A statement by transport minister Jenny Gilruth to MSPs planned for Thursday is anticipated to confirm the overnight train service will switch to public hands, like ScotRail last year.
The predicted move follows Ms Gilruth announcing in October that Serco’s 15-year franchise to run the Sleeper would be terminated seven years early after she rejected the company’s request for significantly increased funding to cover the rest of the contract as “not value for money”.
The minister left the door open for a new contract being awarded to the outsourcing firm, which also runs NorthLink Ferries, but this is believed to have been rejected.
It is understood there have been no discussions between the Scottish Government and Serco over another contract for the service which runs between Scotland and London.
The company has lost £69 million since the franchise began and is understood to have sought extra funding in the face of rising inflation and fuel costs.
The Rail, Maritime and Transport union, which represents many Sleeper staff, renewed its call for nationalisation on Friday after the impending statement was announced.
A senior union source said: “The implications appear to be that [nationalisation] is where we are heading. It makes sense. If Jenny Gilruth does not announce that, we will pile the pressure on.”
A senior rail industry source said of nationalisation: “It looks that way. The Sleeper team know nothing about what’s going to be announced, which would suggest that it’s not going to be a direct award.”
It is also understood that Serco believes it is the most likely outcome.
However, it is thought likely that the Sleeper would continue to be run as a separate entity rather than merged with ScotRail, from which it was split in 2015.
This could be by a Scottish Government “operator of last resort” similar to the one that has run ScotRail since last April and overseen by state-run Scottish Rail Holdings.
Sources said talks were about to start over the transfer of Sleeper staff from Serco under the Transfer of Undertakings (Protection of Employment) regulations, known as Tupe.
However, it is thought the initial phase of this process would be preliminary, in case there was a change of Sleeper operation ownership.
RMT general secretary Mick Lynch said the service “should be run by the public and for the public”.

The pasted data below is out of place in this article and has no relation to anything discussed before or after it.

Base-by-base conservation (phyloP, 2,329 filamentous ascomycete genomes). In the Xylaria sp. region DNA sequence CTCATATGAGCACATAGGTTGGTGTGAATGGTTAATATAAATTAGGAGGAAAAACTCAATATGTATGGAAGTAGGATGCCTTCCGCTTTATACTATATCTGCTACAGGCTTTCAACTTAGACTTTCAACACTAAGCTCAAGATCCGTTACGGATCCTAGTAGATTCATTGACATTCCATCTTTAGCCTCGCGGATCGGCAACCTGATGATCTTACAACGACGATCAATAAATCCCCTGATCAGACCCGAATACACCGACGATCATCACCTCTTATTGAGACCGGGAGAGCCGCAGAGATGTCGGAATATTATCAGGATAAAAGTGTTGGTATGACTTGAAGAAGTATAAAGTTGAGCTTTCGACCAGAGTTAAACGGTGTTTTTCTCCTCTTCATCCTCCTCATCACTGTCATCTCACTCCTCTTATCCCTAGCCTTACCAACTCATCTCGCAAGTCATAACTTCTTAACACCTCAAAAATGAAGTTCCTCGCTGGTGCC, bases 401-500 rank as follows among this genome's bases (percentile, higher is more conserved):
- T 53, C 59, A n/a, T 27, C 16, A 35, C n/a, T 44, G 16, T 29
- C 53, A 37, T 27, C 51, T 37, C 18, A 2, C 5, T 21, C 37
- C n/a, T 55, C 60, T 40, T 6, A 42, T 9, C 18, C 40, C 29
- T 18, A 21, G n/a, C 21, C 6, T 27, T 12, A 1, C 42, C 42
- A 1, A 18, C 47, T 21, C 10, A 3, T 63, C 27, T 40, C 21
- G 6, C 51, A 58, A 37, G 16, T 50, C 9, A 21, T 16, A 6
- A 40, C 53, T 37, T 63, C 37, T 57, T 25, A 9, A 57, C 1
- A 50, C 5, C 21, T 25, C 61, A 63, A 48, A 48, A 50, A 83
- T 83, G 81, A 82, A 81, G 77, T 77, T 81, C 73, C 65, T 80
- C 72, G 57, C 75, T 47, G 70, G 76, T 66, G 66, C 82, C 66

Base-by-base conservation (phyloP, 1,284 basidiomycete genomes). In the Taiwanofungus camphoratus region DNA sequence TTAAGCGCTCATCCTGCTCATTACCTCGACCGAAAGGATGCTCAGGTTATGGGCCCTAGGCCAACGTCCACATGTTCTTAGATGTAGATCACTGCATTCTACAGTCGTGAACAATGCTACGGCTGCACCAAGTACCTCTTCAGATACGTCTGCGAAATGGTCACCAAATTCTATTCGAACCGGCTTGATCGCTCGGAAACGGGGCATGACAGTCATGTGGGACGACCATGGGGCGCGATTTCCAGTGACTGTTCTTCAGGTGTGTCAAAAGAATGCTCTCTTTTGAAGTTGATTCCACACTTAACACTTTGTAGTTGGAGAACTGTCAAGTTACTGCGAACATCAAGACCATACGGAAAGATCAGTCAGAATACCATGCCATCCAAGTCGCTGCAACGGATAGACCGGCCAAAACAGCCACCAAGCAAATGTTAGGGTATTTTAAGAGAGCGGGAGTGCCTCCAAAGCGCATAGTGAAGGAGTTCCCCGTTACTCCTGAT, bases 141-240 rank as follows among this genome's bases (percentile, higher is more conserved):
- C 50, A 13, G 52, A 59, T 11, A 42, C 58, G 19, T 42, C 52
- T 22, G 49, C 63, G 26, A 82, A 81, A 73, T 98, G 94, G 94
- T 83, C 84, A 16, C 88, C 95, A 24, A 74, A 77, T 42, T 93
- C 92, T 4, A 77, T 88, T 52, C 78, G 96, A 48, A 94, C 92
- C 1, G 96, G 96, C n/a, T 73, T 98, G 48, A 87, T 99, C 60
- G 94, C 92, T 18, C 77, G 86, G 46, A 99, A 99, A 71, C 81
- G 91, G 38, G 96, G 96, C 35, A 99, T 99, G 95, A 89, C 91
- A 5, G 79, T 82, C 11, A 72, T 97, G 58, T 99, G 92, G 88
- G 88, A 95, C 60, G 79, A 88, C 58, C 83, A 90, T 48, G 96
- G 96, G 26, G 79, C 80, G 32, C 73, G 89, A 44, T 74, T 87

He said: “We have pressured the Scottish Government alongside politicians and others to do the right thing and take Caledonian Sleeper into public ownership.
“It is what our members on the service want and would be in the interests of the travelling public.”
However, the Scottish Conservatives said that would be the wrong course of action.
Transport spokesperson Graham Simpson said: “It’s no surprise that the militant RMT wants the well-run Sleeper service to be nationalised.
"That way they could hold the transport minister to ransom over that as well as the rest of the network.
"Jenny Gilruth needs to demonstrate that whatever she decides, it represents value for money for the taxpayer.”
But Neil Bibby, his Scottish Labour counterpart, said: "The franchise model has failed. It’s time to put an end to the inefficient and costly fragmentation of our railways and stop public money going to fund private profits.
"It’s time to bring the Caledonian Sleeper into public ownership and one ScotRail operator".
Mark Ruskell, transport spokesperson for the Scottish Greens, which is in a power-sharing deal with the ruling SNP, also backed nationalisation.
He said: “A publicly-owned Sleeper service, operated in the national interest and integrated with the rest of Europe, is an important part of building a ScotRail that works for both people and planet.
“As the climate crisis worsens, we need affordable, accessible, reliable alternatives to aviation. The best way to deliver that is to follow the lead of most European rail services, which are being run by nationalised rail companies with the vision and backing of their governments.”
The Scottish Government’s Transport Scotland agency declined to comment but referred to Ms Gilruth’s comments in a Holyrood debate last month, when she said her options were “a direct award of a new franchise agreement or the mobilisation of operator of last resort arrangements, as was undertaken for ScotRail”.
She told MSPs: “Work is well under way to consider those options...with the intent to deliver the best service for Caledonian Sleeper passengers and the best value for the people of Scotland.”